The Credit.com editorial team is staffed by a team of editors and reporters, each with many years of financial reporting experience. We’ve worked for places like the New York Times, American Banker, Frontline, TheStreet.com, Business Insider, ABC News, NBC News, CNBC and many others. We also employ a few freelancers and more than 50 contributors (these are typically subject matter experts from the worlds of finance, academia, politics, business and elsewhere).

Our Reporting

We take great pains to ensure that the articles, video and graphics you see on Credit.com are thoroughly reported and fact-checked. Each story is read by two separate editors, and we adhere to the highest editorial standards. We’re not perfect, however, and if you see something that you think is wrong, please email us at editorial team [at] credit [dot] com,

The Credit.com editorial team is committed to providing our readers and viewers with sound, well-reported and understandable information designed to inform and empower. We won’t tell you what to do. We will, however, do our best to explain the consequences of various actions, thereby arming you with the information you need to make decisions that are in your best interests. We also write about things relating to money and finance we think are interesting and want to share.

In addition to appearing on Credit.com, our articles are syndicated to dozens of other news sites. We have more than 100 partners, including MSN, ABC News, CBS News, Yahoo, Marketwatch, Scripps, Money Magazine and many others. This network operates similarly to the Associated Press or Reuters, except we focus almost exclusively on issues relating to personal finance. These are not advertorial or paid placements, rather we provide these articles to our partners in most cases for free. These relationships create more awareness of Credit.com in general and they result in more traffic to us as well.

Our Business Model

Credit.com’s journalism is largely supported by an e-commerce business model. Rather than rely on revenue from display ad impressions, Credit.com maintains a financial marketplace separate from its editorial pages. When someone navigates to those pages, and applies for a credit card, for example, Credit.com will get paid what is essentially a finder’s fee if that person ends up getting the card. That doesn’t mean, however, that our editorial decisions are informed by the products available in our marketplace. The editorial team chooses what to write about and how to write about it independently of the decisions and priorities of the business side of the company. In fact, we maintain a strict and important firewall between the editorial and business departments. Our mission as journalists is to serve the reader, not the advertiser. In that sense, we are no different from any other news organization that is supported by ad revenue.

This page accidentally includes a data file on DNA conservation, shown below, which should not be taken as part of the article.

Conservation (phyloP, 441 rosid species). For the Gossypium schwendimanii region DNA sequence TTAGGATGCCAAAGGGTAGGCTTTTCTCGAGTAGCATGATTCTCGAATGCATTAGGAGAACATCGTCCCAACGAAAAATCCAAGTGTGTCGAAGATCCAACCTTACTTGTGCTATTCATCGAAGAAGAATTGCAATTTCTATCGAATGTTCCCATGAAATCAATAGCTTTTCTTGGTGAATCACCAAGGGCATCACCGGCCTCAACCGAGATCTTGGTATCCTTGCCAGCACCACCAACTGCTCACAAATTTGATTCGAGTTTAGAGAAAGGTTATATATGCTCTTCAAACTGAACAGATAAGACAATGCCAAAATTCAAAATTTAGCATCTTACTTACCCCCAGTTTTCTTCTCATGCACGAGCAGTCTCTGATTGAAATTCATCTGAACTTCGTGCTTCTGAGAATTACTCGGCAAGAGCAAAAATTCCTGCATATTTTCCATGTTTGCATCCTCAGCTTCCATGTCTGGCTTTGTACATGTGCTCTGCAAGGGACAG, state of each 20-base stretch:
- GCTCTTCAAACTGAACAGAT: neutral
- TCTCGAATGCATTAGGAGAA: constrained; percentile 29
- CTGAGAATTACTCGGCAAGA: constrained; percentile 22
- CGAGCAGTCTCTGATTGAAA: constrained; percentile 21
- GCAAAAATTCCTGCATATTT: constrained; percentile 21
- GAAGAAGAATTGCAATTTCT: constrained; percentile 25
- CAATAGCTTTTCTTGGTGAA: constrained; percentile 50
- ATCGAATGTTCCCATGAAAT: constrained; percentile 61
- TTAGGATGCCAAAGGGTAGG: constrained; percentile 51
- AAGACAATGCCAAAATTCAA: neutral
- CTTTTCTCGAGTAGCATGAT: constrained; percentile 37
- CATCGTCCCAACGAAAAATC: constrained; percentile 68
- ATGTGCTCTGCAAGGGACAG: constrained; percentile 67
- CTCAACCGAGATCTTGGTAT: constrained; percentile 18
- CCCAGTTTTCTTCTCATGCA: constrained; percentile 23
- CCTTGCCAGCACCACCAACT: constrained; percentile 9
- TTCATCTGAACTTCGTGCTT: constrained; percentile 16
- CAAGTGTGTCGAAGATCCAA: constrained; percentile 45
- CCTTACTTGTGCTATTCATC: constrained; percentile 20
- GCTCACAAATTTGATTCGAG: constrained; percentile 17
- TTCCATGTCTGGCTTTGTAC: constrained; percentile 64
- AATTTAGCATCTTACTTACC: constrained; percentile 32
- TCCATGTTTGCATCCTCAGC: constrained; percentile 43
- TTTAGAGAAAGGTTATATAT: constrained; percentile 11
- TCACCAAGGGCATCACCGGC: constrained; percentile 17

Visitors to Credit.com are also able to register for a free Credit.com account, which gives them access to a tool called The Credit Report Card. This tool provides users with two free credit scores and a breakdown of the information in their Experian credit report, updated twice monthly. Again, this tool is entirely free, and we mention that frequently in our articles, because we think that it’s a good thing for users to have access to data like this. Separate from its educational value, there is also a business angle to the Credit Report Card. Registered users can be matched with products and services for which they are most likely to qualify. In other words, if you register and you find that your credit is less than stellar, Credit.com won’t recommend a high-end platinum credit card that requires an excellent credit score You’d likely get rejected, and that’s no good for you or Credit.com. You’d be no closer to getting a product you need, there’d be a wasted inquiry on your credit report, and Credit.com wouldn’t get paid. These are essentially what are commonly referred to as "targeted ads" in the world of the Internet. Despite all of this, however, even if you never apply for any product, the Credit Report Card will remain free, and none of this will impact how the editorial team reports on credit and credit scores.

Our Owners

Credit.com is owned by Progrexion Holdings Inc. which is the owner and administrator of a number of business related to credit and credit repair, including CreditRepair.com, and eFolks. In addition, Progrexion also provides services to Lexington Law Firm as a third party provider. Despite being owned by Progrexion, it is not the role of the Credit.com editorial team to advocate the use of the company’s other services. In articles, reporters may mention credit repair as an option, for example, but we’ll also be sure to note the various alternatives to that service. Furthermore, you may see ads for credit repair services on Credit.com, but the editorial team isn’t responsible for the creation or implementation of those ads, anymore than reporters for the New York Times or Washington Post are responsible for the ads on their sites.

Your Stories

Lastly, much of what we do is informed by our own experiences as well as the experiences of our readers. We want to tell your stories if you’re interested in sharing them. Please email us at story ideas [at] credit [dot] com with ideas or visit us on Facebook or Twitter.

Thanks for stopping by.

- The Credit.com Editorial Team